Oscar Nominees Luncheon
Even Woody Allen and Terrence Malick -- who were, no surprise, no-shows -- would have felt at home.
It's yearbook time: 151 of this year's 188 Academy Awards nominees posed for a class photo Feb. 6 at the Beverly Hilton. With its everyone-is-a-winner atmosphere, the Academy's 31st annual luncheon makes for the most genial affair on the Oscar schedule. Tom Hanks appeared in a short video with acceptance-speech tips (lose the list!), Glenn Close worried that Martin Scorsese would get lost in the back row, all the nominees were applauded as they came up to collect their official nomination certificates, and the champagne flowed.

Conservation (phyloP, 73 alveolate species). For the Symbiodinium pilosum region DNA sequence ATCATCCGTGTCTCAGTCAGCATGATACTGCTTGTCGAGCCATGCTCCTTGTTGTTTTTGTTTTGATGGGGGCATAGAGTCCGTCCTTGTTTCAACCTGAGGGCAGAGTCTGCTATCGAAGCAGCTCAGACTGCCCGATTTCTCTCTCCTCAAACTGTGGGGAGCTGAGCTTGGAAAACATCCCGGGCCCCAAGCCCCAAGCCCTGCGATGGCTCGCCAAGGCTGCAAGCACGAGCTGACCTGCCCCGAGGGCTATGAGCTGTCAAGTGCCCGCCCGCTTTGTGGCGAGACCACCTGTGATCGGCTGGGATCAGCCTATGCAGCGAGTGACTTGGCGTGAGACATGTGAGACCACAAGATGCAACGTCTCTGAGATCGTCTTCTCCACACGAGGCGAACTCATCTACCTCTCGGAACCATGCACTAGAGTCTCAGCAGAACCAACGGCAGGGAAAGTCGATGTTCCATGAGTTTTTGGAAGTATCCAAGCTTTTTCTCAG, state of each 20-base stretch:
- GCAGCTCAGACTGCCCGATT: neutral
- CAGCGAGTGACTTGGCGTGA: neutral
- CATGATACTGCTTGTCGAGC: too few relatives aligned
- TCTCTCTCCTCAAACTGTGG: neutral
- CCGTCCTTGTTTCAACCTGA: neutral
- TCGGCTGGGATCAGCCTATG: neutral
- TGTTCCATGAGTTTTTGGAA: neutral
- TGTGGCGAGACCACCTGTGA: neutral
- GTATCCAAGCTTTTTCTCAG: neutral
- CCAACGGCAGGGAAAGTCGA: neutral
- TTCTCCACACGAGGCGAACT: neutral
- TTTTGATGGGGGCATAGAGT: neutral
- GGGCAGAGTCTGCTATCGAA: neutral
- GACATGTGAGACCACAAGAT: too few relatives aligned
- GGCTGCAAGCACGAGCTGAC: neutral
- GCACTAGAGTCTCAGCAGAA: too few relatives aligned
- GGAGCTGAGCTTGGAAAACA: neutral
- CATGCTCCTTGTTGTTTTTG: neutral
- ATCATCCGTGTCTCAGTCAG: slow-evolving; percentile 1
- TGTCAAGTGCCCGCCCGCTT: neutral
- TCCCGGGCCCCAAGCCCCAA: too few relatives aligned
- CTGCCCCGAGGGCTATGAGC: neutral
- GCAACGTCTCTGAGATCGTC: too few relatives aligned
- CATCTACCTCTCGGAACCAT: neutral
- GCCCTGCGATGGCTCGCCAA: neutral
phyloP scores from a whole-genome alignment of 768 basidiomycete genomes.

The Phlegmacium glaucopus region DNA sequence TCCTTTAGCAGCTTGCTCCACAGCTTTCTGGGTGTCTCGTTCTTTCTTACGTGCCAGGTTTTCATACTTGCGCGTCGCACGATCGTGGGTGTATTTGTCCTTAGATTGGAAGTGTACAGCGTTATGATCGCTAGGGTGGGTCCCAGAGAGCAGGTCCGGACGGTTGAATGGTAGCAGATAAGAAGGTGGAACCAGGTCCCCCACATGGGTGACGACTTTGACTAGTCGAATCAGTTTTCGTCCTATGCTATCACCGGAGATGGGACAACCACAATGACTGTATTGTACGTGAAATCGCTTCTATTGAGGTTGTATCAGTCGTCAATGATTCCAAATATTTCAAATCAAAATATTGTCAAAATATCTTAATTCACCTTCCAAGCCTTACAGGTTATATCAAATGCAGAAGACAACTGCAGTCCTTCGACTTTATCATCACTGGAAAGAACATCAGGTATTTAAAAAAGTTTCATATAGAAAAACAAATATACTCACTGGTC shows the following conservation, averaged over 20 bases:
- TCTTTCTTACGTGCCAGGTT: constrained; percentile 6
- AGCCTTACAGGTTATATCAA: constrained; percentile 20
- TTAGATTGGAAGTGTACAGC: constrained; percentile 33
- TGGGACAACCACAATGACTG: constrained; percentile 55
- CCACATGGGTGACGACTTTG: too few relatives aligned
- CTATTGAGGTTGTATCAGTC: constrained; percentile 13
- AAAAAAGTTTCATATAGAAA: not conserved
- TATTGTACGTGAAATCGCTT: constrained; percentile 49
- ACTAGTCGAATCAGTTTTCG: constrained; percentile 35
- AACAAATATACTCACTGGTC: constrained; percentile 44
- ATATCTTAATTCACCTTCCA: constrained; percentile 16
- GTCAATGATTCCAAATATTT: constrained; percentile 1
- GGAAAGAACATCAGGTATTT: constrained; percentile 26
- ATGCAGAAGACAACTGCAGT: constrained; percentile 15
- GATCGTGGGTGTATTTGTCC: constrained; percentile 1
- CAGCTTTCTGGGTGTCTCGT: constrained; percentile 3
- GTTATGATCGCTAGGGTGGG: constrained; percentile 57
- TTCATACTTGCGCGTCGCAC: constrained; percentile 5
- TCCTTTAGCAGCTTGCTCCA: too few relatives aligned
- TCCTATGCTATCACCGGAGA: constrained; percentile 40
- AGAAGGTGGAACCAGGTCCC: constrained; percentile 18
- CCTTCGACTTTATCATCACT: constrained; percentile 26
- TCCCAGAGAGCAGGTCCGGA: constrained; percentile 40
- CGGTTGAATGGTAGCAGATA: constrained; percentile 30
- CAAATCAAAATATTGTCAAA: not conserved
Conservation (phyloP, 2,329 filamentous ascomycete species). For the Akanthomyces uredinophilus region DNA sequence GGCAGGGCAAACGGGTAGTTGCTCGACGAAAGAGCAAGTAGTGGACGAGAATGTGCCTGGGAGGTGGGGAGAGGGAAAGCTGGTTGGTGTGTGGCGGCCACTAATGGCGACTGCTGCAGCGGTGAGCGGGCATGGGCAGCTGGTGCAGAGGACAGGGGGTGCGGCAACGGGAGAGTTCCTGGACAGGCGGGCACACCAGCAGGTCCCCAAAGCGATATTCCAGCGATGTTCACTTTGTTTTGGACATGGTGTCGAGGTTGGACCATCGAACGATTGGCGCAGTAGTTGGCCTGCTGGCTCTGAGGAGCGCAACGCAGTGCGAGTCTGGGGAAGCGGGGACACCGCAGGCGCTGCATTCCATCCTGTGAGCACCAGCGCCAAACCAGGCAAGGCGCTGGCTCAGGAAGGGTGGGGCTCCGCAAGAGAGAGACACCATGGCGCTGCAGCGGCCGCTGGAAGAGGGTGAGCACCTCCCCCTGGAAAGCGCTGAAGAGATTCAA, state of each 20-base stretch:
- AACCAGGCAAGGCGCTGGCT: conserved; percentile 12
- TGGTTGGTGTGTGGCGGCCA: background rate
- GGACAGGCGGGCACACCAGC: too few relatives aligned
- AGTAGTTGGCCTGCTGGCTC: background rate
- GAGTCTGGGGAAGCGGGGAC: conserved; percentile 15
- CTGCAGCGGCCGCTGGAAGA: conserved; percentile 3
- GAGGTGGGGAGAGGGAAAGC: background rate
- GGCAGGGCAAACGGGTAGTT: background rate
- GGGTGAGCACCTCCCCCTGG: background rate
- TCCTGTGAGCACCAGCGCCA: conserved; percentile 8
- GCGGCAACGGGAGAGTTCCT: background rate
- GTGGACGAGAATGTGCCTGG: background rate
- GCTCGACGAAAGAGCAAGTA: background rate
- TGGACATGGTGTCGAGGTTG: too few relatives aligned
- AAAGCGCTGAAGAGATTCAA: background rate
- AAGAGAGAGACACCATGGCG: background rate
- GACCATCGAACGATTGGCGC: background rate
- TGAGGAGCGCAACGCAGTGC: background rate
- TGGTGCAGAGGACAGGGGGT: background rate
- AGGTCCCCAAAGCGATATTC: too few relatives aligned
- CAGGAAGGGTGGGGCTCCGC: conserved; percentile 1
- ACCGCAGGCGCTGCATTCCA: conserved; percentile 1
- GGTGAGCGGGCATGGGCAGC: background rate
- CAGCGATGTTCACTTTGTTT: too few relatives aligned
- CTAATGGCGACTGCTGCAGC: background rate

Many of the actors at this year's Oscar nominees luncheon were veterans of the event: Glenn Close recalled her first, when she was nominated for 1982's The World According to Garp: "There were people hyperventilating about winning! I thought being one of five was already very lucky." Kenneth Branagh, a five-time nominee, had never attended before. "I couldn't make it to the lunch because I was always working. Now I'll have this year's class picture to recall how ridiculous I'll look in it." Two-time nominee Michelle Williams' advice to newbies on the big night: "Pack a snack. Always bring a granola bar." And Viola Davis, previously nominated for 2008's Doubt, warned Octavia Spencer: "Try to have your next job lined up. The day after the Oscars, it gets very quiet." First-timers Melissa McCarthy and Demian Bichir were still pinching themselves. Said McCarthy, "I keep thinking I'm going to get that call that says, 'We're joking!' " -- Merle Ginsberg